Alaska Gov. Bill Walker ended his underdog bid for a second term Friday, ensuring that either Democrats or Republicans will take back an office that had been held by the nation’s only independent state chief executive.
On Tuesday, Walker’s lieutenant governor resigned over “offensive comments,” though his office did not say what they were. A new lieutenant governor, Valerie Davidson, had been in office for just days before Walker made his announcement
Walker, who was elected in 2014 after convincing that year’s Democratic nominee to become his lieutenant governor, urged Alaskans to reject Republican front-runner Mike Dunleavy and back Democratic nominee Mark Begich, who served as U.S. senator from 2009 to 2015 and jumped into the governor’s race four months ago.
Dunleavy, Walker said, threatened to unravel Alaska’s Medicaid expansion, enact budget cuts and worsen relations between the state and Native Americans.
“It is my belief that despite my many differences with Mark Begich, his stance on the important issues I have listed above more closely align with my priorities for Alaska,” Walker said in his statement.
Republicans reacted to the news with scorn, saying that Walker had given up on a race he clearly could not win. Tracking polls had found Walker polling under 30 percent and falling into third place behind Begich.
“Bill Walker taking the coward’s way out changes nothing,” said Republican Governors Association spokesman Jon Thompson. “Ballots are printed, absentees have been mailed. Republicans will win the governorship on November 6 and clean up Bill Walker’s mess.”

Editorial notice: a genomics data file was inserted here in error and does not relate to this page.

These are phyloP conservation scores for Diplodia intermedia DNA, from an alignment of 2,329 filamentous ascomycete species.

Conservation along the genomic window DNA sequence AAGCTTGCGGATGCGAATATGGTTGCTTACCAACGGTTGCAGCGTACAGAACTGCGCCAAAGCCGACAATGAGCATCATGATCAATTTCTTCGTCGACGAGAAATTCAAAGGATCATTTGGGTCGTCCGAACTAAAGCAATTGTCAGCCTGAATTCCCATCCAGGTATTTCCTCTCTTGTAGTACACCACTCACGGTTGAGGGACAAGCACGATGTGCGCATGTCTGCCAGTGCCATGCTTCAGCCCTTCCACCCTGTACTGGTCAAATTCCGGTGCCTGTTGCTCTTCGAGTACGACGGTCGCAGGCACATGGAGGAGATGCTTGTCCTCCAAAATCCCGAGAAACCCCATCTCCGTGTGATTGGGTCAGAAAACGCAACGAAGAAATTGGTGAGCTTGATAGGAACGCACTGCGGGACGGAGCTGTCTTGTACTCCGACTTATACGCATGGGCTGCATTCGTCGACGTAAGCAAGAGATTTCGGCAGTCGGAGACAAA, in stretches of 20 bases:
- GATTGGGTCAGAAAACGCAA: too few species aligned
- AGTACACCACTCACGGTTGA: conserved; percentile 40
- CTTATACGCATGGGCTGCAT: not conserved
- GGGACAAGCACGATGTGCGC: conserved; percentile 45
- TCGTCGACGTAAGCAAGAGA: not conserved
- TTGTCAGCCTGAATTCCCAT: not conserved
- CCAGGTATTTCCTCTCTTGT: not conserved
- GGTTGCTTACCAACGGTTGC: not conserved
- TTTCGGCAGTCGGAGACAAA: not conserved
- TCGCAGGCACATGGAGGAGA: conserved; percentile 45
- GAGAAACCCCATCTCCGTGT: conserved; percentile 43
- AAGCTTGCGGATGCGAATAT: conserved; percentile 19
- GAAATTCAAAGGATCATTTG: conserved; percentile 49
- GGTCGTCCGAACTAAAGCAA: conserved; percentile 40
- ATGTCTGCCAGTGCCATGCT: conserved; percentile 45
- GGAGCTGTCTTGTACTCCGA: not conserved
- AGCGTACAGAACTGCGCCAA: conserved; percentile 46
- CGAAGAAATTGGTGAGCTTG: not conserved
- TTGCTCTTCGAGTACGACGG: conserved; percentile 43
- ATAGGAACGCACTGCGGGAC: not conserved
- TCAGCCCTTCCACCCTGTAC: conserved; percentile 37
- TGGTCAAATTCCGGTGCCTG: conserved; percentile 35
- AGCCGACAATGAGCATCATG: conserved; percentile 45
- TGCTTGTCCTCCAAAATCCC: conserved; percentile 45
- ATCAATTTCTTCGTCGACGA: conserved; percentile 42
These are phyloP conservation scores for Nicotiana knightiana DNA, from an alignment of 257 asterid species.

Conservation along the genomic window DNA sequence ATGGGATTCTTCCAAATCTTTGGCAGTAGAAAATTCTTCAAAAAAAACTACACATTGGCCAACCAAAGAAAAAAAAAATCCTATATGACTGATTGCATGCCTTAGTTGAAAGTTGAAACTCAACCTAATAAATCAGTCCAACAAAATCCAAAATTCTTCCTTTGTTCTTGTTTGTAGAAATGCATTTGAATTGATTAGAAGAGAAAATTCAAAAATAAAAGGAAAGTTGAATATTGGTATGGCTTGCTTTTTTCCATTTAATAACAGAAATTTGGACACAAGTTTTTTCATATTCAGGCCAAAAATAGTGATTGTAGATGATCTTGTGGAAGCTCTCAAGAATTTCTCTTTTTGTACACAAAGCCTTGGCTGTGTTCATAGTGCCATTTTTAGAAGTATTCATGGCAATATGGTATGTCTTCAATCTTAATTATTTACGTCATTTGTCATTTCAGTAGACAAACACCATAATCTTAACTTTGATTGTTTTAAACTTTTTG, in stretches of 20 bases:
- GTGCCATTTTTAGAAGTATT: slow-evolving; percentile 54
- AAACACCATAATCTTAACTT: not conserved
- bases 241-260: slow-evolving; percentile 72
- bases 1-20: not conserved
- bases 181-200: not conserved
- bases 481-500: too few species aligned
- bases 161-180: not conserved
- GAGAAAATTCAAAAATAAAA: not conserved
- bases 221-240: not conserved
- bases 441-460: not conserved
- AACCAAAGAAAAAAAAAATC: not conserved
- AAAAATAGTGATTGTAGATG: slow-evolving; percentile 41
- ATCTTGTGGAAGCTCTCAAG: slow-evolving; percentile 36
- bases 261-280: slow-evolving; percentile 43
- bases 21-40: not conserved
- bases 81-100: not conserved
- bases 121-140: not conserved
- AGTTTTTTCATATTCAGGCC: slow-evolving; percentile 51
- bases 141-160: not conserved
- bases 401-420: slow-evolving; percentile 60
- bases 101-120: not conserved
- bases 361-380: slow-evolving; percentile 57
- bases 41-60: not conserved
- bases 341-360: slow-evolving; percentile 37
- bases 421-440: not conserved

According to the nonpartisan United States Election Project, 22,745 voters had already requested ballots for the November election; as of Friday morning, 1,184 had mailed them back in.
Walker, who won the 2014 election by just 2.2 points over a Republican incumbent, had become unpopular within months of taking office. The state spent most of his term in a recession, exacerbated by low oil prices. Walker raised taxes and cut back spending, in a fiscal plan that included cuts to the state’s yearly Permanent Fund Dividend, checks sent to all Alaskans.
“I reduced the PFD in 2016 so that the Legislature would find the courage to pass a fiscal plan compromise,” Walker explained in a July column for the Anchorage Daily News. “It has allowed us to forward fund education rather than pink-slipping our teachers at the end of every school year. It has allowed us to bring on badly needed prosecutors and troopers in the fight against opioids.”
Democrats, encouraged by Begich’s uptick in the polls, said Walker’s decision could give the party its best shot at the governor’s office in 20 years. Independents, who had held up Walker as a model for what could be done outside the party system, said he had fulfilled his campaign promises. Unite America, a group formed to elect more independents, had endorsed Walker for a new term and created an independent expenditure group to help him.
“We salute Governor Walker for always putting the interests of his state above any personal or partisan interest, including in his decision to suspend his campaign,” said Charles Wheelan, the founder and co-chair of Unite America. “Governor Walker will remain a role model of independent leadership to others across the country, and Unite America was proud to have supported him.”